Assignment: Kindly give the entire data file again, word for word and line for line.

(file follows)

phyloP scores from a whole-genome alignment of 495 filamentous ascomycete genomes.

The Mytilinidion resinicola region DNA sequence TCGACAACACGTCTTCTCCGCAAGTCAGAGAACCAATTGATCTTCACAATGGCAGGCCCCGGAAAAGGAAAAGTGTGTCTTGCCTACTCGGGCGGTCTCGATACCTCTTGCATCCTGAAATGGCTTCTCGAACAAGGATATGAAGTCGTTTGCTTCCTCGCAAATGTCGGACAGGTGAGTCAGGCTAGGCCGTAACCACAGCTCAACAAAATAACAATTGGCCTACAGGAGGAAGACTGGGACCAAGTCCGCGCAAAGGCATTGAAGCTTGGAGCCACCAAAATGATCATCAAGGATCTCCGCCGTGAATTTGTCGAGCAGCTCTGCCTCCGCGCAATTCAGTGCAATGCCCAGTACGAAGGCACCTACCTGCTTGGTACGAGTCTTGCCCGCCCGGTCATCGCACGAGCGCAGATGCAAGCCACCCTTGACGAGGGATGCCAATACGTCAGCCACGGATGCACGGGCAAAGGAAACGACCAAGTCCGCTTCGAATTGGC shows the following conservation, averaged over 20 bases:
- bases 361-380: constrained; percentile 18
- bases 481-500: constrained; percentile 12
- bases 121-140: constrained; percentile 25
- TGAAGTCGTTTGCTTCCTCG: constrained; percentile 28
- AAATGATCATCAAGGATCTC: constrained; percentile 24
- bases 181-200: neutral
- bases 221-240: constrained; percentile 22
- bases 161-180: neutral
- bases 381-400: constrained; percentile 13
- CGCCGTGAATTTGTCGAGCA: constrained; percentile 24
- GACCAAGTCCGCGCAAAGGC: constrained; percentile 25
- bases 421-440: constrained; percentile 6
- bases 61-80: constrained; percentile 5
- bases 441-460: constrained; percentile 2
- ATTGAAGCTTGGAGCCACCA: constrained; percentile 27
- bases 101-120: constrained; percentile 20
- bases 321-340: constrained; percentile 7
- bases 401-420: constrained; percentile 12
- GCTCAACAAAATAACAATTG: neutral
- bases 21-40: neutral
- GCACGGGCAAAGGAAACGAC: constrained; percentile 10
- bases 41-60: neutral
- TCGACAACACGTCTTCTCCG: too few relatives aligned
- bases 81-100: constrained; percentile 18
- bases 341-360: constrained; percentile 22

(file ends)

phyloP scores from a whole-genome alignment of 495 filamentous ascomycete genomes.

The Mytilinidion resinicola region DNA sequence TCGACAACACGTCTTCTCCGCAAGTCAGAGAACCAATTGATCTTCACAATGGCAGGCCCCGGAAAAGGAAAAGTGTGTCTTGCCTACTCGGGCGGTCTCGATACCTCTTGCATCCTGAAATGGCTTCTCGAACAAGGATATGAAGTCGTTTGCTTCCTCGCAAATGTCGGACAGGTGAGTCAGGCTAGGCCGTAACCACAGCTCAACAAAATAACAATTGGCCTACAGGAGGAAGACTGGGACCAAGTCCGCGCAAAGGCATTGAAGCTTGGAGCCACCAAAATGATCATCAAGGATCTCCGCCGTGAATTTGTCGAGCAGCTCTGCCTCCGCGCAATTCAGTGCAATGCCCAGTACGAAGGCACCTACCTGCTTGGTACGAGTCTTGCCCGCCCGGTCATCGCACGAGCGCAGATGCAAGCCACCCTTGACGAGGGATGCCAATACGTCAGCCACGGATGCACGGGCAAAGGAAACGACCAAGTCCGCTTCGAATTGGC shows the following conservation, averaged over 20 bases:
- bases 361-380: constrained; percentile 18
- bases 481-500: constrained; percentile 12
- bases 121-140: constrained; percentile 25
- TGAAGTCGTTTGCTTCCTCG: constrained; percentile 28
- AAATGATCATCAAGGATCTC: constrained; percentile 24
- bases 181-200: neutral
- bases 221-240: constrained; percentile 22
- bases 161-180: neutral
- bases 381-400: constrained; percentile 13
- CGCCGTGAATTTGTCGAGCA: constrained; percentile 24
- GACCAAGTCCGCGCAAAGGC: constrained; percentile 25
- bases 421-440: constrained; percentile 6
- bases 61-80: constrained; percentile 5
- bases 441-460: constrained; percentile 2
- ATTGAAGCTTGGAGCCACCA: constrained; percentile 27
- bases 101-120: constrained; percentile 20
- bases 321-340: constrained; percentile 7
- bases 401-420: constrained; percentile 12
- GCTCAACAAAATAACAATTG: neutral
- bases 21-40: neutral
- GCACGGGCAAAGGAAACGAC: constrained; percentile 10
- bases 41-60: neutral
- TCGACAACACGTCTTCTCCG: too few relatives aligned
- bases 81-100: constrained; percentile 18
- bases 341-360: constrained; percentile 22